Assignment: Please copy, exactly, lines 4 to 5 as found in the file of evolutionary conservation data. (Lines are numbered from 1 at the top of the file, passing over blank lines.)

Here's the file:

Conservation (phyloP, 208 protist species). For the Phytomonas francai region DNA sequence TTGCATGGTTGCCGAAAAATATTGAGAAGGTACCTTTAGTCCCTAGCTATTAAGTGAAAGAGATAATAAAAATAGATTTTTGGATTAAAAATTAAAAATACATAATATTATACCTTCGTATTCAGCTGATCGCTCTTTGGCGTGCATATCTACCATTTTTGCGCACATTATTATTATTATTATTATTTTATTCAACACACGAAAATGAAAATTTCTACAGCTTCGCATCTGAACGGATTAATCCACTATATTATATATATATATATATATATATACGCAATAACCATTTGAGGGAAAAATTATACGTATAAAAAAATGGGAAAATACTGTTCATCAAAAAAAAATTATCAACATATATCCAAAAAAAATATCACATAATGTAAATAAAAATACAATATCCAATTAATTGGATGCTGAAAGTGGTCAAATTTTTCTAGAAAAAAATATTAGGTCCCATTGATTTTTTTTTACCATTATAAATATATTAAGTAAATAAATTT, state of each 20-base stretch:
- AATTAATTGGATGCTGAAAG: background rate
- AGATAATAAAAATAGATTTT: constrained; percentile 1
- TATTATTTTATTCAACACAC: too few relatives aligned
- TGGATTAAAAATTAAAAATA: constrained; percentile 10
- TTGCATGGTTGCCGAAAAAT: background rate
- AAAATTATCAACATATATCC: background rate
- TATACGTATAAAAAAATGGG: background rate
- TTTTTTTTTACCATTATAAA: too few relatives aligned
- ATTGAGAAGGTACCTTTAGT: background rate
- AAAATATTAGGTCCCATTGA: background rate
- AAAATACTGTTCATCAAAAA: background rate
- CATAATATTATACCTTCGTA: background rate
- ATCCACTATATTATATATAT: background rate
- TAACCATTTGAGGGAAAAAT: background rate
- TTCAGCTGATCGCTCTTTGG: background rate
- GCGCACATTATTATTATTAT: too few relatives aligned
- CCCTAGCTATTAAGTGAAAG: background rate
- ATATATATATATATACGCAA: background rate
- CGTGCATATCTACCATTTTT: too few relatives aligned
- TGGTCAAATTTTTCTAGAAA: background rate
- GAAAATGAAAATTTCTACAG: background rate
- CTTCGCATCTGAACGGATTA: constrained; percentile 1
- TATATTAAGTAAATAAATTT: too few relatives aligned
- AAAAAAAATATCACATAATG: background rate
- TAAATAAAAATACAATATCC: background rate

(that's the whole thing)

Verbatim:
- TATTATTTTATTCAACACAC: too few relatives aligned
- TGGATTAAAAATTAAAAATA: constrained; percentile 10